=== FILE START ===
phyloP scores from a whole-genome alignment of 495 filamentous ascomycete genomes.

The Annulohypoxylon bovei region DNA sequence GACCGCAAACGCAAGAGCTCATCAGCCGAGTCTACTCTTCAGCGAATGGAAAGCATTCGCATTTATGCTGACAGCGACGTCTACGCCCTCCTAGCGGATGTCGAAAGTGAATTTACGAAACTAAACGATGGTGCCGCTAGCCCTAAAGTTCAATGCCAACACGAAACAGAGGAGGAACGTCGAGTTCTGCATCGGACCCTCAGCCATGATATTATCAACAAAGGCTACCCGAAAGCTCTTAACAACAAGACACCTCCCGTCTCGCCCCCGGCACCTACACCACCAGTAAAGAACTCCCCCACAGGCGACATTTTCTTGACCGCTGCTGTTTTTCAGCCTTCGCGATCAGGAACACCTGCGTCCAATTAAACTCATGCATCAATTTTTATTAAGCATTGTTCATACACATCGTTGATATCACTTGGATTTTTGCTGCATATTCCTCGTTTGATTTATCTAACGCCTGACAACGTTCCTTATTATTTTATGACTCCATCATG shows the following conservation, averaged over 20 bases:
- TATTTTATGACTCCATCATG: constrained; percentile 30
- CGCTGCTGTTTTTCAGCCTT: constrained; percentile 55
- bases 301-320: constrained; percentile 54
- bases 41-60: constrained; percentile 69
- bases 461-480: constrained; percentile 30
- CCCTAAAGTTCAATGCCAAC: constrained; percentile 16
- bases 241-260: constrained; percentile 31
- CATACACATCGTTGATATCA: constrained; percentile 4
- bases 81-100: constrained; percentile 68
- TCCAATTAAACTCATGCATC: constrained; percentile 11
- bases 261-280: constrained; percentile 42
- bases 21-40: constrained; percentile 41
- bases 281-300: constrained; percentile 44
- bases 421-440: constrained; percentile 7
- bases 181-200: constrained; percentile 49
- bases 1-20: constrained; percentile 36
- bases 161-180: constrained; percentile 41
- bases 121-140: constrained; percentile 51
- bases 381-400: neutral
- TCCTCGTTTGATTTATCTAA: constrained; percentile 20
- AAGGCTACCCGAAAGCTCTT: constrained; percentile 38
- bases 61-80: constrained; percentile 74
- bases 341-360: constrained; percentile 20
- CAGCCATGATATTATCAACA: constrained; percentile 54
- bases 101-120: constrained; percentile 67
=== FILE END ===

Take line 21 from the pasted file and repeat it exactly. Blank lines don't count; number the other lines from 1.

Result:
- bases 381-400: neutral